(This post is part of a series. Read Part 1 here.)
Until I put it into the context of the child and parent relationship, I never understood how desperately God wants sainthood for every human being. I knew that God was my Father, but my concept of that love was based entirely on my experience as a child.
When I had children of my own, I began to understand, however imperfectly, how much God loves us and what it might be like for Him to lose us. If I think of being separated from my children forever, I can barely breathe. The pain of that loss would break my human heart.
The divine Heart, which loves perfectly, completely, and more than I can imagine, desires to be with us all for eternity. The Father does not need us, but He wants us. For each human soul, He made the universe and redeemed it from sin, providing the way to be reunited with Him. He made us for Himself, to be happy, in the truest sense, with Him alone.
As a mother, it is love which leads me to make rules for my children, rules to keep them safe, happy, and healthy. They don’t understand yet that I ask them to obey for their own sake. Their good is my foremost desire. Therefore, I want them to be saints as well. I will do anything to have them with me, with God, in eternal blessedness.
Image Credit: The Assumption of the Virgin by Francesco Botticini (Wikipedia Commons)
By helping me really understand how much I want sainthood for my children, parenting has helped me grasp how much God wants it for all of His children. Because I love them, I want their happiness more than my own — more than anything. Therefore, I will sacrifice what I must and do everything I can to help them choose the road to their heavenly home. Our Father has already sacrificed His only Son, shown us our path, and given us guides along the way. He wants nothing less than holiness for us. He dreams more for us than we could dare: that we may live in perfect happiness forever as His Saints.
While parenting has given me a new perspective on our calling to sainthood, it has also shown me how difficult saintliness really can be. It has brought me face to face with my own littleness, selfishness, and sin. Before I had children, I thought I was a decent person. It turns out a lot of my good behavior was based on the fact that I was allowed to focus on my own interests and do whatever I wanted. As a child and a student, I could be kind, loving, and selfless, as long is it was on my own terms.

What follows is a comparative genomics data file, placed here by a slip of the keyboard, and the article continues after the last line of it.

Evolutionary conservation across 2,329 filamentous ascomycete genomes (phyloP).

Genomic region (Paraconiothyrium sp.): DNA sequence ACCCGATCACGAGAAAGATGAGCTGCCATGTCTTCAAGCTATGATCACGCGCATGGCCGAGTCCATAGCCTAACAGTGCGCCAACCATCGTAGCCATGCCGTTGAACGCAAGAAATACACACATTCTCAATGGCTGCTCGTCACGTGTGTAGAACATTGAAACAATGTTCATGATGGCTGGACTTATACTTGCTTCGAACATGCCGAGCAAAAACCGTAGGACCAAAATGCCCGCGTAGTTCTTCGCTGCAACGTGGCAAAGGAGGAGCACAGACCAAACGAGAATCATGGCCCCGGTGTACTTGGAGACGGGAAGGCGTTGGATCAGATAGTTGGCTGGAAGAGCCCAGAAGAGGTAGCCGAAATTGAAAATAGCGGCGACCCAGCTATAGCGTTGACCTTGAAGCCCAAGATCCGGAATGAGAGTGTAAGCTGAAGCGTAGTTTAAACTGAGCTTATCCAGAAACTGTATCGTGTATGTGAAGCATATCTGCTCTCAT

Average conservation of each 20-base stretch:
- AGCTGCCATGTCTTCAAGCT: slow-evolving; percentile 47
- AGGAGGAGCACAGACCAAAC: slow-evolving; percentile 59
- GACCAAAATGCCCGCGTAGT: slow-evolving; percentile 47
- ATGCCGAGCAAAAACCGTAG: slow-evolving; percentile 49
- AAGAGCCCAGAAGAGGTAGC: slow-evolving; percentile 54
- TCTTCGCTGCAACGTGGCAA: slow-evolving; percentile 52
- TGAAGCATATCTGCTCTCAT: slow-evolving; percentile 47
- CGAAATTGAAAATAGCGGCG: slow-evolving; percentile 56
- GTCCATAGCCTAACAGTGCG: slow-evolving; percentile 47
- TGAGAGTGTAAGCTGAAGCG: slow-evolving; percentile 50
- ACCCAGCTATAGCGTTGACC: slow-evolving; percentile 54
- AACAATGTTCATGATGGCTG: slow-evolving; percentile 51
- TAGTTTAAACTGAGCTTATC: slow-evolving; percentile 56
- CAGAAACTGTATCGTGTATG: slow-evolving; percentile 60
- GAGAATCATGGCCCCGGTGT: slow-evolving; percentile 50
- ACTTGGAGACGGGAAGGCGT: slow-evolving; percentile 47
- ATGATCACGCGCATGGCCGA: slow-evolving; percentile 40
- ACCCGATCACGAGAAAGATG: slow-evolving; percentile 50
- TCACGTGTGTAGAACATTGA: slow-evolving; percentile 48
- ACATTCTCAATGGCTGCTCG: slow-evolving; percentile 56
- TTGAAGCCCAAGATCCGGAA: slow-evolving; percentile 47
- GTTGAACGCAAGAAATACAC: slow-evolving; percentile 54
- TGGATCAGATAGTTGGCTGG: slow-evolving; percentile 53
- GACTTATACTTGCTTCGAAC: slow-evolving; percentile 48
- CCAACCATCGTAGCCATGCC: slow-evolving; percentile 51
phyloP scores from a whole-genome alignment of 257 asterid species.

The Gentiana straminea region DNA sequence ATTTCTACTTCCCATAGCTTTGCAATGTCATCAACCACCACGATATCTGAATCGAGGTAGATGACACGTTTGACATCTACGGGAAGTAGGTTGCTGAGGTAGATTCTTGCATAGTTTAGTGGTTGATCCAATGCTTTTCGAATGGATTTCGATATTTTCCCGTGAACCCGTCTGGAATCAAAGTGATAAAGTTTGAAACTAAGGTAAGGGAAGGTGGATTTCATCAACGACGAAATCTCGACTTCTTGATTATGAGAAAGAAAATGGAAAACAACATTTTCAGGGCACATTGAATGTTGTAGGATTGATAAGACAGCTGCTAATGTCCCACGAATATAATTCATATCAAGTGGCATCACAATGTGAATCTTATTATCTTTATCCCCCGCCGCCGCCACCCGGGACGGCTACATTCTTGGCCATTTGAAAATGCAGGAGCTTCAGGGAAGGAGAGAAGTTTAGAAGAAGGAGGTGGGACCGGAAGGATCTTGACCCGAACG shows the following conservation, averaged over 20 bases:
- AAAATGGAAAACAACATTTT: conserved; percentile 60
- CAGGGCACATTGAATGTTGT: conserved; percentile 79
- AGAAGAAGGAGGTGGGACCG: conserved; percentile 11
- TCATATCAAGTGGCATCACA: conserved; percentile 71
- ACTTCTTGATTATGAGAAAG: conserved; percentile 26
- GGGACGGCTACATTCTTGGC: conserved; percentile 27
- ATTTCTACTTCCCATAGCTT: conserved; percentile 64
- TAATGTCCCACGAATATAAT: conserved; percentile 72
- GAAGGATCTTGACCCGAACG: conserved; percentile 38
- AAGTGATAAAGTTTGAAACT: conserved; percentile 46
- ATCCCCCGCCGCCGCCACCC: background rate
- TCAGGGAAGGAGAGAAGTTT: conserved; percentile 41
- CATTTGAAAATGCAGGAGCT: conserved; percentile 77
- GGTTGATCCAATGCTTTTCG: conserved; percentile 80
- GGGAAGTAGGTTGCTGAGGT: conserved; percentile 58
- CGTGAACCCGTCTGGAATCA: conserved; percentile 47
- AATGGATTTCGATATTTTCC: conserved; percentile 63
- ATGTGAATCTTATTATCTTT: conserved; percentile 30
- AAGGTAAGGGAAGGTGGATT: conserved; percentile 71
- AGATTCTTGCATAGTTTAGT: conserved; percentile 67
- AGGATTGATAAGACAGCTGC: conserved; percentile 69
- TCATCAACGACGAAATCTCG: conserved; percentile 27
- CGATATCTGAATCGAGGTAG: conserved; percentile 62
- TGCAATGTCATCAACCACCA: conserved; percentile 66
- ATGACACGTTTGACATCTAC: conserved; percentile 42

Parenting, however, is rarely on your own terms. You must take care of a small, wailing, helpless person whenever they need you. Selflessness becomes a requirement of daily life. As a parent, you are put to the test in so many ways. You are challenged physically, mentally, and spiritually. Parents have to give up a lot, including control, and it is rarely easy to do it gracefully. When you constantly have to put someone else’s needs before your own, you find out pretty quickly just how selfish you are.
As my children grow older and start mimicking my behavior, I see through the eyes of my little audience how often I fall short of the mark. Children come into the world knowing nothing and learn everything from the people they watch every day, namely their parents. We must be examples, then, because every word and action is under the scrutiny of learning minds. I know how often I have caught myself passing on vice, rather than virtue. I hear and see my own faults played out in miniature. I have been called to teach them the way to holiness, though I myself am a sinner. So, I must learn again with my children how to pursue righteousness.
Parenthood has shown me the parts of my soul which are not yet ready for heaven. It has taught me how much I still love myself and the material world. I see how often I fail, how in need of grace I am, and how far I have to go to become a saint, someone ready to live in heaven forever.
We each have our own journey toward sainthood. Our vocation, whatever it is, is the path God uses to bring us to Him. If we allow ourselves to live our lives for our ourselves and turn down the opportunity to sacrifice, we reject the commandment to “take up our cross.” We turn away from our calling and lose our purpose.
Living the vocation to marriage and family is just one way God gives us to become saints, just one path of sanctification and growth in charity. Yet, we are all called to sainthood. The ideal is so high, because God’s love is so great. He does not give us a task we cannot complete, but, rather calls us to come home, to the family where we belong.